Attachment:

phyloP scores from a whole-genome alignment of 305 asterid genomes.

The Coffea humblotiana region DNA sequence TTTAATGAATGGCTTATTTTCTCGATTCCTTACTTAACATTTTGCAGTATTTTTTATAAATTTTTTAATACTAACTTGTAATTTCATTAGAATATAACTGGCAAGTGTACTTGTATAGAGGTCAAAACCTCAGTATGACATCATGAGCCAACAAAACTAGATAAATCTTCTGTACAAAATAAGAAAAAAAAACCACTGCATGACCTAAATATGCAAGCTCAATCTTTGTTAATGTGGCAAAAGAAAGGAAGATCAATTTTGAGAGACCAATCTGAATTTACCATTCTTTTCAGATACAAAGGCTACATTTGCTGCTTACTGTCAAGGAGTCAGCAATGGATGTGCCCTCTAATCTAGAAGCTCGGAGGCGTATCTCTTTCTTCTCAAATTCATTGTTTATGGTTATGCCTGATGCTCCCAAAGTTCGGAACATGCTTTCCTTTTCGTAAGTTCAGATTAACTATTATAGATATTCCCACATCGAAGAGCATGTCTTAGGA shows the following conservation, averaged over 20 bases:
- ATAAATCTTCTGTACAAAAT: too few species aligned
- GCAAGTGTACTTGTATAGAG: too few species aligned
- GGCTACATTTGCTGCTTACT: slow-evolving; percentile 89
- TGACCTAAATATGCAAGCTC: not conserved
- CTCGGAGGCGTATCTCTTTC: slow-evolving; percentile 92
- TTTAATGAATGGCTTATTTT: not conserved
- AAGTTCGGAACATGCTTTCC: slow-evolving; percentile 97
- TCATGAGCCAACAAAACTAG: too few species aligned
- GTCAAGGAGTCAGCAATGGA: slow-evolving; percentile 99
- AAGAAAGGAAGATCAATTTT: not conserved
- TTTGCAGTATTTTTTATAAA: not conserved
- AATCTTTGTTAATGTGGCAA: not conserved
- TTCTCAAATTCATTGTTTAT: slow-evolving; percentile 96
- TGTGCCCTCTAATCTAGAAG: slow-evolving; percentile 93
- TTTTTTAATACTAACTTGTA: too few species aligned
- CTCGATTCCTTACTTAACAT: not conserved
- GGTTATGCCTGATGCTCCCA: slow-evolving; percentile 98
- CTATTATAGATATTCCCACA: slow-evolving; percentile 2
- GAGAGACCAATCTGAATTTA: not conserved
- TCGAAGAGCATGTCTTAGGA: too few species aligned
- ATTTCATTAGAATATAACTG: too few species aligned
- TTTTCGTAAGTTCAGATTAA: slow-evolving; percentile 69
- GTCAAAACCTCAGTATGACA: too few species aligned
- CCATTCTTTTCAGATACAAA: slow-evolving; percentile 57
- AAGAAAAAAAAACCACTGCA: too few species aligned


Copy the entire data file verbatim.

phyloP scores from a whole-genome alignment of 305 asterid genomes.

The Coffea humblotiana region DNA sequence TTTAATGAATGGCTTATTTTCTCGATTCCTTACTTAACATTTTGCAGTATTTTTTATAAATTTTTTAATACTAACTTGTAATTTCATTAGAATATAACTGGCAAGTGTACTTGTATAGAGGTCAAAACCTCAGTATGACATCATGAGCCAACAAAACTAGATAAATCTTCTGTACAAAATAAGAAAAAAAAACCACTGCATGACCTAAATATGCAAGCTCAATCTTTGTTAATGTGGCAAAAGAAAGGAAGATCAATTTTGAGAGACCAATCTGAATTTACCATTCTTTTCAGATACAAAGGCTACATTTGCTGCTTACTGTCAAGGAGTCAGCAATGGATGTGCCCTCTAATCTAGAAGCTCGGAGGCGTATCTCTTTCTTCTCAAATTCATTGTTTATGGTTATGCCTGATGCTCCCAAAGTTCGGAACATGCTTTCCTTTTCGTAAGTTCAGATTAACTATTATAGATATTCCCACATCGAAGAGCATGTCTTAGGA shows the following conservation, averaged over 20 bases:
- ATAAATCTTCTGTACAAAAT: too few species aligned
- GCAAGTGTACTTGTATAGAG: too few species aligned
- GGCTACATTTGCTGCTTACT: slow-evolving; percentile 89
- TGACCTAAATATGCAAGCTC: not conserved
- CTCGGAGGCGTATCTCTTTC: slow-evolving; percentile 92
- TTTAATGAATGGCTTATTTT: not conserved
- AAGTTCGGAACATGCTTTCC: slow-evolving; percentile 97
- TCATGAGCCAACAAAACTAG: too few species aligned
- GTCAAGGAGTCAGCAATGGA: slow-evolving; percentile 99
- AAGAAAGGAAGATCAATTTT: not conserved
- TTTGCAGTATTTTTTATAAA: not conserved
- AATCTTTGTTAATGTGGCAA: not conserved
- TTCTCAAATTCATTGTTTAT: slow-evolving; percentile 96
- TGTGCCCTCTAATCTAGAAG: slow-evolving; percentile 93
- TTTTTTAATACTAACTTGTA: too few species aligned
- CTCGATTCCTTACTTAACAT: not conserved
- GGTTATGCCTGATGCTCCCA: slow-evolving; percentile 98
- CTATTATAGATATTCCCACA: slow-evolving; percentile 2
- GAGAGACCAATCTGAATTTA: not conserved
- TCGAAGAGCATGTCTTAGGA: too few species aligned
- ATTTCATTAGAATATAACTG: too few species aligned
- TTTTCGTAAGTTCAGATTAA: slow-evolving; percentile 69
- GTCAAAACCTCAGTATGACA: too few species aligned
- CCATTCTTTTCAGATACAAA: slow-evolving; percentile 57
- AAGAAAAAAAAACCACTGCA: too few species aligned